Changing global warming to climate change
        Changing sea ice extent to sea ice age/thickness/vol
        Changing accelerating sea level rise to sea level rise
        Changing its going to get warmer to its going to get extreme

        These are all examples of worried scientists (yes probably most quite upstanding) that have put cause in front of research theory.
        Instead of looking at what is happening, they are searching for what they want to see.

        Another issue is articles that start with “we know global warming is but we see the opposite” so that they have paid homage to the editors but report inverse of the expectation.

        Finally a quote from AR5
        The annual Arctic sea ice cover very
        likely declined within the range 3.5 to 4.1% per decade (0.45 to 0.51
        million km2
        per decade) during the period 1979–2012 with larger
        changes occurring in summer and autumn (very high confidence)

        Hmm… again the missing early data. Apparently it is not even correctable/adjustable?

        And arctic minimum in 2012 was very low, we did not hit that.
        Could you reference your IPCC underestimates comment or report?

        1. Timo,

          Much like Michael, you’re merely regurgitating “Goddardisms”. Let me assist you:


          Who said “Arctic ice was supposed to be gone”? It certainly wasn’t the IPCC:


          Re “Prof. Wadhams folly” see:

          The “substance of [your] comments” is merely a long list of evidence free “skeptical” talking points. Do you actually have any Arctic sea ice evidence to offer?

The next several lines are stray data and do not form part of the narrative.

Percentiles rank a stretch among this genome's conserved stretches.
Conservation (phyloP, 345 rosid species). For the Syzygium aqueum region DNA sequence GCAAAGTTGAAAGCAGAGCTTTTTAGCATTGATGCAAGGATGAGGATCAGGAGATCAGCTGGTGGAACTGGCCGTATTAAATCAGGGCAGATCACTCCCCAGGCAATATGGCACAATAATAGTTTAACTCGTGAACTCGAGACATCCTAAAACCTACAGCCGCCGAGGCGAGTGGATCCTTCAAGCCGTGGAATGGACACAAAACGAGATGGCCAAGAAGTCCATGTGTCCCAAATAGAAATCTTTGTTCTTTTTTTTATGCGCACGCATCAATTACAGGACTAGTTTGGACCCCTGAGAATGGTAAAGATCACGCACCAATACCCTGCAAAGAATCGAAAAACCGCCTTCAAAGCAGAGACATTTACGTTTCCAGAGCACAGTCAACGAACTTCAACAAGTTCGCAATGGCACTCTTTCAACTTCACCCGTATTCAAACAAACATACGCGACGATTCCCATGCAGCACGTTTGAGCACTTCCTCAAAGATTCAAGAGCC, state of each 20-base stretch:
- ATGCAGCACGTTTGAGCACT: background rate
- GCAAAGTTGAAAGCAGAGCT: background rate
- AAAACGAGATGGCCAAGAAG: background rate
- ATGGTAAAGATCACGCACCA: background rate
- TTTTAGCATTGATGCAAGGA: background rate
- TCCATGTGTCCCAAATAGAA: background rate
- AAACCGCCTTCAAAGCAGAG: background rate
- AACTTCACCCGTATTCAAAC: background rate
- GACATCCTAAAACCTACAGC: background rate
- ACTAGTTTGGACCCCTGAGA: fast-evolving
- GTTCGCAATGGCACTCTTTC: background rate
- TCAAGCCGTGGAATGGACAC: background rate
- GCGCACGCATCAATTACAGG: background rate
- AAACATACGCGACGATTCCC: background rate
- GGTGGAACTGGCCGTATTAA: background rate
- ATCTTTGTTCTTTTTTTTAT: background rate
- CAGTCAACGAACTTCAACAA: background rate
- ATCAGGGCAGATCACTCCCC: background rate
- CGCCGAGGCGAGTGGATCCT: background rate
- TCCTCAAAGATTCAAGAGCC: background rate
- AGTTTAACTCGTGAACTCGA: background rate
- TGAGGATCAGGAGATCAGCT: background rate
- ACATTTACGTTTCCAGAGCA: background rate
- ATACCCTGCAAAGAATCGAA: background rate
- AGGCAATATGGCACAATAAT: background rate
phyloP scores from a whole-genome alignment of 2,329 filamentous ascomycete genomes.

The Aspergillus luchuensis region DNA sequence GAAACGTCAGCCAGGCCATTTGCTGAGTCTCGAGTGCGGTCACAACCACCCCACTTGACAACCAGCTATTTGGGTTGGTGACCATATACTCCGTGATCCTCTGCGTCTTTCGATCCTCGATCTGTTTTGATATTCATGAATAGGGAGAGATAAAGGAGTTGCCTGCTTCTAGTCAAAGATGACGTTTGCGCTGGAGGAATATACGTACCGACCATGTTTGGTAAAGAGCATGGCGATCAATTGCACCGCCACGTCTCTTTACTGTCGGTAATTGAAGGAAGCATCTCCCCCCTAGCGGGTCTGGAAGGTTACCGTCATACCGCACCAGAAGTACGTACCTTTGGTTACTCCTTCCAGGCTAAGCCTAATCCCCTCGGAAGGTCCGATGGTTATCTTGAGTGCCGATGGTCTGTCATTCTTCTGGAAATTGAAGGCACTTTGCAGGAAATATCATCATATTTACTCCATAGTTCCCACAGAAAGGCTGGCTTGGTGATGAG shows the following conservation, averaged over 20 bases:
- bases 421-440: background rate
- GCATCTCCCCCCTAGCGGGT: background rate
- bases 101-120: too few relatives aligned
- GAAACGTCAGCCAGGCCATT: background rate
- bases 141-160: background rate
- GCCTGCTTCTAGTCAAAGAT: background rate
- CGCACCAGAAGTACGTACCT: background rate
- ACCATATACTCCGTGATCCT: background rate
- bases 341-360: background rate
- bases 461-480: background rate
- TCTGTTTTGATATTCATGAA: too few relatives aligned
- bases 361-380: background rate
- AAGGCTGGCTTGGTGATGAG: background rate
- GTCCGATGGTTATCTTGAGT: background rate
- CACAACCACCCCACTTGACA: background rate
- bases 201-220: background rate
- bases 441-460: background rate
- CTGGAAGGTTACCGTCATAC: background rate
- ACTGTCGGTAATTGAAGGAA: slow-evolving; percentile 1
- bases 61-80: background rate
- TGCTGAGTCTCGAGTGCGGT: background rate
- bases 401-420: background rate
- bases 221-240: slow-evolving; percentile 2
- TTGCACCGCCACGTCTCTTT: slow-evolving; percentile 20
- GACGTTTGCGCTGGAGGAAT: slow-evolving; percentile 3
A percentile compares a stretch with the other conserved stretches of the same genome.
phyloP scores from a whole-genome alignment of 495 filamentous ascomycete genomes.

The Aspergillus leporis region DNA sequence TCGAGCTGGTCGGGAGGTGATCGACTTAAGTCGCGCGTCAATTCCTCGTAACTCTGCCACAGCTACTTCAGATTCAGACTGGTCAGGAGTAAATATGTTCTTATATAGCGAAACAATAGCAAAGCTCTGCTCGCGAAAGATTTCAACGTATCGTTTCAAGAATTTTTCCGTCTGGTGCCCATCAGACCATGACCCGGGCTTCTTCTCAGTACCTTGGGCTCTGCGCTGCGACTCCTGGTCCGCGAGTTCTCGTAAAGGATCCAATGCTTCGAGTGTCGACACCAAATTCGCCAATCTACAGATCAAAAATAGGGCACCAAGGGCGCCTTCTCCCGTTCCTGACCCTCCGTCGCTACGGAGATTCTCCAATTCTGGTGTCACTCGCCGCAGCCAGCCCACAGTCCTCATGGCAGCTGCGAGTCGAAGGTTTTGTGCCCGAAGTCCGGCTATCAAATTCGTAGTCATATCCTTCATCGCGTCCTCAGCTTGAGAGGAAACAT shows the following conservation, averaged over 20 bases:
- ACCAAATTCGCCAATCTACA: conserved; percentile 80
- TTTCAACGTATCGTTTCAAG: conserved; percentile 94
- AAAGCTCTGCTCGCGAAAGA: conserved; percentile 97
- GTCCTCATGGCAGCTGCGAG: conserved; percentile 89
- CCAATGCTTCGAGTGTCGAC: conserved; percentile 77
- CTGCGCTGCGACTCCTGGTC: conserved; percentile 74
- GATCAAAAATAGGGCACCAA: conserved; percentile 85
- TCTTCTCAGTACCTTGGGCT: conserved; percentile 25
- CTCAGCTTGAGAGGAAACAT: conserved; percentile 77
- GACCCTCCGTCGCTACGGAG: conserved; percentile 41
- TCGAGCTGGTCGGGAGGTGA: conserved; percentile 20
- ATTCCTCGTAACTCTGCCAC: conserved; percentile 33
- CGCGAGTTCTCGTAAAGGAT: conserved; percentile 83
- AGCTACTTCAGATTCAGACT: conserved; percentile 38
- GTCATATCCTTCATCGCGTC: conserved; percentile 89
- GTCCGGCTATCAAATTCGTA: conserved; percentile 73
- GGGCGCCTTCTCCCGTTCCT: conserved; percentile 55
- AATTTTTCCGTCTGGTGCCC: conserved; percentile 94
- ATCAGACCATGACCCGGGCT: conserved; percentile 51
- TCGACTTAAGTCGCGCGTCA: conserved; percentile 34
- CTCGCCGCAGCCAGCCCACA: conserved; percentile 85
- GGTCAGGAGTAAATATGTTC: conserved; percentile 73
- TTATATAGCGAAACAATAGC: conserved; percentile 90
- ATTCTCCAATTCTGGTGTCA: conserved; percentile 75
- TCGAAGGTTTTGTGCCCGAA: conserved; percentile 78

1. Jim, this is a pretty easy game to play. Just find the most extreme prediction, then attack it. Find the scientist that’s the furthest out from the consensus and act like he represents all scientists.

            Let’s face the facts. Russia’s economy depends on selling oil and keeping the price up. There are lots of Russian trolls and their little helpers doing their best to help Russia’s cause.

    1. Because that page shows the “surface mass balance” of Greenland, which takes no account of calving. From your link:

      Note that the mean curve does not end at zero at the end of the year. Over the year, it snows more than it melts, but calving of icebergs is also part of the total mass budget of the ice sheet. If the ice sheet was in balance, the calving should exactly match this net accumulation over the year. Satellite observations over the past decade show, however, that the ice sheet is not in balance. The calving loss is greater than the gain from surface mass balance, and Greenland has been losing mass faster than 200 Gt per year. Especially noteworthy in this regard is the 2012 season, where the surface mass balance was almost 300 Gt below normal.

      For Greenland ice mass see:



      1. Thanks Jim.

        Hey, I googled wipneus- global sea ice and clicked images the other day:


        What the Jebus is going on? Lucky people like your good self have an eye on such things….